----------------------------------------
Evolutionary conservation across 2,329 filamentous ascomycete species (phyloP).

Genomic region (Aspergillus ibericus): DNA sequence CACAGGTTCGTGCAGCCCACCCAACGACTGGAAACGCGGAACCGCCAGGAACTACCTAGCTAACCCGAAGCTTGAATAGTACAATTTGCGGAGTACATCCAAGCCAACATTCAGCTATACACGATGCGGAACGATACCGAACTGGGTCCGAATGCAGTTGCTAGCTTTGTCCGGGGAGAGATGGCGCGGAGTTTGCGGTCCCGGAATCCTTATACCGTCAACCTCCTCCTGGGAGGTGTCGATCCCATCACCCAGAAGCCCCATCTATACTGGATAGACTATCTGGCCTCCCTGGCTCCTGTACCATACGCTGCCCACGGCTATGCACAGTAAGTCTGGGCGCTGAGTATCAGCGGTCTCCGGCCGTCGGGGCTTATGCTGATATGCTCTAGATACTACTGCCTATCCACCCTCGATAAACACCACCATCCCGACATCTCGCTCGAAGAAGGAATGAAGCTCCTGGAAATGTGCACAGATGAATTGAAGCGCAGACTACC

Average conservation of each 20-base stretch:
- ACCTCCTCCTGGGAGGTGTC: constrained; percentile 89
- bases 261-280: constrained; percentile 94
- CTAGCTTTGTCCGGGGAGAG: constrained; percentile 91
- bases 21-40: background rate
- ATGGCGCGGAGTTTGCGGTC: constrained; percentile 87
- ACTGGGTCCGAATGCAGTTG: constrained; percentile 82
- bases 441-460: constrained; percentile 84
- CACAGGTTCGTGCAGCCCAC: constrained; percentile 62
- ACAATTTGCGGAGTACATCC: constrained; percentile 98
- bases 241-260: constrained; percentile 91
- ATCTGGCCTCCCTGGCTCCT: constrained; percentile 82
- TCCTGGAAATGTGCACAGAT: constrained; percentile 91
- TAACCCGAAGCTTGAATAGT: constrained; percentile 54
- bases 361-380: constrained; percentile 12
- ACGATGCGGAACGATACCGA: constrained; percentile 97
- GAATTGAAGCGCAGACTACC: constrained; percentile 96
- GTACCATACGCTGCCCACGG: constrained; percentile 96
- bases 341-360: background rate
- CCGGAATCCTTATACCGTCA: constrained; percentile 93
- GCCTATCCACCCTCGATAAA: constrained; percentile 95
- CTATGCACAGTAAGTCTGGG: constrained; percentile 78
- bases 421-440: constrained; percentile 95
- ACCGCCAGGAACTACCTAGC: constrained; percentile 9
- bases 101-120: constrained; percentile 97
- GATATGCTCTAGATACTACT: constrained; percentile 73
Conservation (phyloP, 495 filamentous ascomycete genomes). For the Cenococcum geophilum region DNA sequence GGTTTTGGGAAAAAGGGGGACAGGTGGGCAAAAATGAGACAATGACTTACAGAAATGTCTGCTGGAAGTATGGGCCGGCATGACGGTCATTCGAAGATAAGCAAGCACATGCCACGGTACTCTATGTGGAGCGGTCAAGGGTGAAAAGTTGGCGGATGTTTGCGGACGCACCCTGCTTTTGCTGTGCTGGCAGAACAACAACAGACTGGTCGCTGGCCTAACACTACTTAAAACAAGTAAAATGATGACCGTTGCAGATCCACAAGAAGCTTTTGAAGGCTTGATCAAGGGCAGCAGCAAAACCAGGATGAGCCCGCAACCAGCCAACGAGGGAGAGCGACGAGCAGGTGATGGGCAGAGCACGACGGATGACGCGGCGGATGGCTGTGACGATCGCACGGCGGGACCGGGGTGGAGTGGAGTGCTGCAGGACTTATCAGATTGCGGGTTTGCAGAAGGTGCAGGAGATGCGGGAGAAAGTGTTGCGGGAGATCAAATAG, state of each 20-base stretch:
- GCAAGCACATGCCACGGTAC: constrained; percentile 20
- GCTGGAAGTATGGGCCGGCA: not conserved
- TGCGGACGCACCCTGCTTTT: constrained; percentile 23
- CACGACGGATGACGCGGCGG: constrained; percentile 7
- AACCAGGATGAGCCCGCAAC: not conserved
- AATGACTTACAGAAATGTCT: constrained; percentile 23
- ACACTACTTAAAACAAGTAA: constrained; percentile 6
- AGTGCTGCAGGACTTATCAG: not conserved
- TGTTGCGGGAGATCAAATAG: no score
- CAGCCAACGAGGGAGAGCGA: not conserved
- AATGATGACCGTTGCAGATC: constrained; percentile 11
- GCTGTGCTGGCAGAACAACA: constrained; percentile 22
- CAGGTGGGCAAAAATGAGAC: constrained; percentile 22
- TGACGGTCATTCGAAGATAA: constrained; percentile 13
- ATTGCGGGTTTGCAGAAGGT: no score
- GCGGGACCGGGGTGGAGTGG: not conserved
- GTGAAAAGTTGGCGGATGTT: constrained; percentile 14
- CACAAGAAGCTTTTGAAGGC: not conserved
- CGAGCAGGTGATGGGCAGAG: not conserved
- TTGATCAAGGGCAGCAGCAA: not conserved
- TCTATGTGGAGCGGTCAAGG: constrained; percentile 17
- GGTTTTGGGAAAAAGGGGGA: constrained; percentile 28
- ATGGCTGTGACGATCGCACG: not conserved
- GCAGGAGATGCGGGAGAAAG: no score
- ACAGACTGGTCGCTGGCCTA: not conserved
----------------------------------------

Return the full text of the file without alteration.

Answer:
Evolutionary conservation across 2,329 filamentous ascomycete species (phyloP).

Genomic region (Aspergillus ibericus): DNA sequence CACAGGTTCGTGCAGCCCACCCAACGACTGGAAACGCGGAACCGCCAGGAACTACCTAGCTAACCCGAAGCTTGAATAGTACAATTTGCGGAGTACATCCAAGCCAACATTCAGCTATACACGATGCGGAACGATACCGAACTGGGTCCGAATGCAGTTGCTAGCTTTGTCCGGGGAGAGATGGCGCGGAGTTTGCGGTCCCGGAATCCTTATACCGTCAACCTCCTCCTGGGAGGTGTCGATCCCATCACCCAGAAGCCCCATCTATACTGGATAGACTATCTGGCCTCCCTGGCTCCTGTACCATACGCTGCCCACGGCTATGCACAGTAAGTCTGGGCGCTGAGTATCAGCGGTCTCCGGCCGTCGGGGCTTATGCTGATATGCTCTAGATACTACTGCCTATCCACCCTCGATAAACACCACCATCCCGACATCTCGCTCGAAGAAGGAATGAAGCTCCTGGAAATGTGCACAGATGAATTGAAGCGCAGACTACC

Average conservation of each 20-base stretch:
- ACCTCCTCCTGGGAGGTGTC: constrained; percentile 89
- bases 261-280: constrained; percentile 94
- CTAGCTTTGTCCGGGGAGAG: constrained; percentile 91
- bases 21-40: background rate
- ATGGCGCGGAGTTTGCGGTC: constrained; percentile 87
- ACTGGGTCCGAATGCAGTTG: constrained; percentile 82
- bases 441-460: constrained; percentile 84
- CACAGGTTCGTGCAGCCCAC: constrained; percentile 62
- ACAATTTGCGGAGTACATCC: constrained; percentile 98
- bases 241-260: constrained; percentile 91
- ATCTGGCCTCCCTGGCTCCT: constrained; percentile 82
- TCCTGGAAATGTGCACAGAT: constrained; percentile 91
- TAACCCGAAGCTTGAATAGT: constrained; percentile 54
- bases 361-380: constrained; percentile 12
- ACGATGCGGAACGATACCGA: constrained; percentile 97
- GAATTGAAGCGCAGACTACC: constrained; percentile 96
- GTACCATACGCTGCCCACGG: constrained; percentile 96
- bases 341-360: background rate
- CCGGAATCCTTATACCGTCA: constrained; percentile 93
- GCCTATCCACCCTCGATAAA: constrained; percentile 95
- CTATGCACAGTAAGTCTGGG: constrained; percentile 78
- bases 421-440: constrained; percentile 95
- ACCGCCAGGAACTACCTAGC: constrained; percentile 9
- bases 101-120: constrained; percentile 97
- GATATGCTCTAGATACTACT: constrained; percentile 73
Conservation (phyloP, 495 filamentous ascomycete genomes). For the Cenococcum geophilum region DNA sequence GGTTTTGGGAAAAAGGGGGACAGGTGGGCAAAAATGAGACAATGACTTACAGAAATGTCTGCTGGAAGTATGGGCCGGCATGACGGTCATTCGAAGATAAGCAAGCACATGCCACGGTACTCTATGTGGAGCGGTCAAGGGTGAAAAGTTGGCGGATGTTTGCGGACGCACCCTGCTTTTGCTGTGCTGGCAGAACAACAACAGACTGGTCGCTGGCCTAACACTACTTAAAACAAGTAAAATGATGACCGTTGCAGATCCACAAGAAGCTTTTGAAGGCTTGATCAAGGGCAGCAGCAAAACCAGGATGAGCCCGCAACCAGCCAACGAGGGAGAGCGACGAGCAGGTGATGGGCAGAGCACGACGGATGACGCGGCGGATGGCTGTGACGATCGCACGGCGGGACCGGGGTGGAGTGGAGTGCTGCAGGACTTATCAGATTGCGGGTTTGCAGAAGGTGCAGGAGATGCGGGAGAAAGTGTTGCGGGAGATCAAATAG, state of each 20-base stretch:
- GCAAGCACATGCCACGGTAC: constrained; percentile 20
- GCTGGAAGTATGGGCCGGCA: not conserved
- TGCGGACGCACCCTGCTTTT: constrained; percentile 23
- CACGACGGATGACGCGGCGG: constrained; percentile 7
- AACCAGGATGAGCCCGCAAC: not conserved
- AATGACTTACAGAAATGTCT: constrained; percentile 23
- ACACTACTTAAAACAAGTAA: constrained; percentile 6
- AGTGCTGCAGGACTTATCAG: not conserved
- TGTTGCGGGAGATCAAATAG: no score
- CAGCCAACGAGGGAGAGCGA: not conserved
- AATGATGACCGTTGCAGATC: constrained; percentile 11
- GCTGTGCTGGCAGAACAACA: constrained; percentile 22
- CAGGTGGGCAAAAATGAGAC: constrained; percentile 22
- TGACGGTCATTCGAAGATAA: constrained; percentile 13
- ATTGCGGGTTTGCAGAAGGT: no score
- GCGGGACCGGGGTGGAGTGG: not conserved
- GTGAAAAGTTGGCGGATGTT: constrained; percentile 14
- CACAAGAAGCTTTTGAAGGC: not conserved
- CGAGCAGGTGATGGGCAGAG: not conserved
- TTGATCAAGGGCAGCAGCAA: not conserved
- TCTATGTGGAGCGGTCAAGG: constrained; percentile 17
- GGTTTTGGGAAAAAGGGGGA: constrained; percentile 28
- ATGGCTGTGACGATCGCACG: not conserved
- GCAGGAGATGCGGGAGAAAG: no score
- ACAGACTGGTCGCTGGCCTA: not conserved